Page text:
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In my parents’ day, the life path was pretty much set in stone. After graduating from university, you would get a job for a few years then get married, have children and settle down for life. But with the rapid advance of technology, more working women in the UK, an overpopulated world and ever-increasing life expenses this is rapidly changing and the “typical life path” in the 2020’s looks very different to the 1900’s. In my blog today, I’ll look at the modern life path of Brits and discuss how things have changed.
Let's start at the very beginning...
The average life expectancy in the UK is 79.3 years for males and 82.9 years for females, slightly above the world average. The majority of Brits are born in hospital with only around 2% of babies being born at home instead. Although the infant mortality rate has decreased recently, it still stands at 3.8 deaths per 1,000 live births.
After a few years learning to walk and talk, the big “First Day at School” comes in the September after you turn four years old. If parents don’t think their children are ready for school yet, they can wait a few months longer but all children must be in school by the September after they turn five. School is compulsory in the UK for all children until the age of 16. When you reach 16 in Scotland, Wales and Northern Ireland you can leave full-time education and start the life you want. In England, you must choose to go to college, undertake an apprenticeship or find work/volunteer for a minimum of 20 hours a week until you reach 18 years old, although the majority of children go on to complete A-levels or go to college.
University comes next and the number of applications to universities in the UK is increasing year-on-year. The number of these applications being accepted is also increasing annually. Around 50% of Brits aged 18 to 30 have been through higher education.
When completing a degree in a British university, the highest qualification you can receive is first class honours, of which around 28% of students achieve. The second and most common qualification is upper second class honours, which is around 48% of students, then lower second class honours at 19% and third class honours/pass at 4%.
Work, work, work!
The goal after university is to get a job. With an increase in specially-designed graduate positions, employment for graduates is at an all-time high. Approximately 77% of graduates are employed within the first six months of leaving university, 71% of which are in professional-level roles. The typical graduate starting salary is also increasing and currently lies at around £22,000 per annum.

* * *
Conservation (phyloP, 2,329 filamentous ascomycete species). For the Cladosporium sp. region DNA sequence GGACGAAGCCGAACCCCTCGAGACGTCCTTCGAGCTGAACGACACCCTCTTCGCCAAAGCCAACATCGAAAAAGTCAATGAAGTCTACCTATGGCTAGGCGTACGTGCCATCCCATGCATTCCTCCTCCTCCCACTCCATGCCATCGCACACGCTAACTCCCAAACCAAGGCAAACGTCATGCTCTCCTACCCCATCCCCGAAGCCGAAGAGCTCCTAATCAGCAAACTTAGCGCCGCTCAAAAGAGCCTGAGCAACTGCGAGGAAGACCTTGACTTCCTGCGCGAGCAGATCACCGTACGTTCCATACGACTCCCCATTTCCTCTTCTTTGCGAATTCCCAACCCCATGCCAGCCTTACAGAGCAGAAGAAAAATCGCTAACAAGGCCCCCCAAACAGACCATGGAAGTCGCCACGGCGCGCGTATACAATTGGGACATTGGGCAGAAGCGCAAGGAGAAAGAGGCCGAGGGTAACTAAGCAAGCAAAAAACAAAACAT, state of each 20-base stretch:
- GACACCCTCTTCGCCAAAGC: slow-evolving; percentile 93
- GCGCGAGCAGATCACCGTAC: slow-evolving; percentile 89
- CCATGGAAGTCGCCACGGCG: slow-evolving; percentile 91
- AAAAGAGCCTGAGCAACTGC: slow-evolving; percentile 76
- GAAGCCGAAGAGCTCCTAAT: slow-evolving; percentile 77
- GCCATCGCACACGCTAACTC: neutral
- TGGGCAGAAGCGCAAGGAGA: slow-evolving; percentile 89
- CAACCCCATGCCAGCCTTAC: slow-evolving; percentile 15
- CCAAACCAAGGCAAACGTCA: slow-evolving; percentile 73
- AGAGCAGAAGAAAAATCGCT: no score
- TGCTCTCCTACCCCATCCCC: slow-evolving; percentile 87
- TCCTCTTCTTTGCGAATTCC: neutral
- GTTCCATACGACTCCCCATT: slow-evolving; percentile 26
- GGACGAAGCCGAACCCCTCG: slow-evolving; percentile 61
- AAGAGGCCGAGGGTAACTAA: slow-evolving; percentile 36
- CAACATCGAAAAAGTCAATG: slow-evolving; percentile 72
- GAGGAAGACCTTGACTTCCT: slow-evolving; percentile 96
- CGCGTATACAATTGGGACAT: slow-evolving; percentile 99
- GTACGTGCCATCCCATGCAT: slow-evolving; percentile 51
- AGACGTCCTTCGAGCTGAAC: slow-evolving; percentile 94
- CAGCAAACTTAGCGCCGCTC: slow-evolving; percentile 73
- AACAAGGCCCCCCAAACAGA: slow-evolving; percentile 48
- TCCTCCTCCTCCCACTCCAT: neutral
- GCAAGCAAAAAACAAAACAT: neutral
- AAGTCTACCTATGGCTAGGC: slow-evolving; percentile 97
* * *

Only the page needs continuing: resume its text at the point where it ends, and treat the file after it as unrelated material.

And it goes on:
Career patterns are changing rapidly in the 2020’s, but the average Brit will have 6 different jobs in their working life. More recently almost half of the working population will retrain and completely change their job. With the retirement age set at 66 years old, we work the equivalent of 3,515 full days, on average 34 hours a week, although we never leave until a job is done, meaning we spend an additional 9,024 hours of unpaid overtime (around £153,000)!
Due to so many people focusing on careers and a more “modern” attitude towards relationships, the number of people settling down to get engaged and married is slowing down. Most people meet their life-long partner at the age of 27 and are engaged around 2 years after starting this relationship. But marriages are at an all-time low. In the 1930’s there were around 475,000 marriages a year and this number has dropped to around 235,000 in the 2020’s. On average, men are 38 years old when they marry, whilst women are 35 years old. And very few marriages are religious in the UK. Only 22% of marriages are religious ceremonies, with the majority opting for civil marriages instead. The UK has a shockingly high rate of divorce at 42%.
The most popular family structure in the UK is a cohabiting couple with one or two children. This family structure has increased by almost 26% over the last decade. The average rate of children per woman is 1.89, the lowest it has ever been. The mean age of women giving birth to their first child is 28.9 years old, whilst men are 33.4 years of age.
Make a House a Home
Home ownership rates are increasing in the UK. Most people buy their first house at the age of 34 with an average deposit of almost £50,000 and an average mortgage of £185,000. Many people in their 20’s now prefer to rent instead of buy. And we normally move house every 24 years, meaning we’re likely to move around 3 times in our lives.
The final years are spent bringing up children, travelling the world and saving up from working hard ready for retirement. Although the state pension age is 66, most people retire at around 64.5 years old, leaving a fair few years until the average life expectancy age is reached.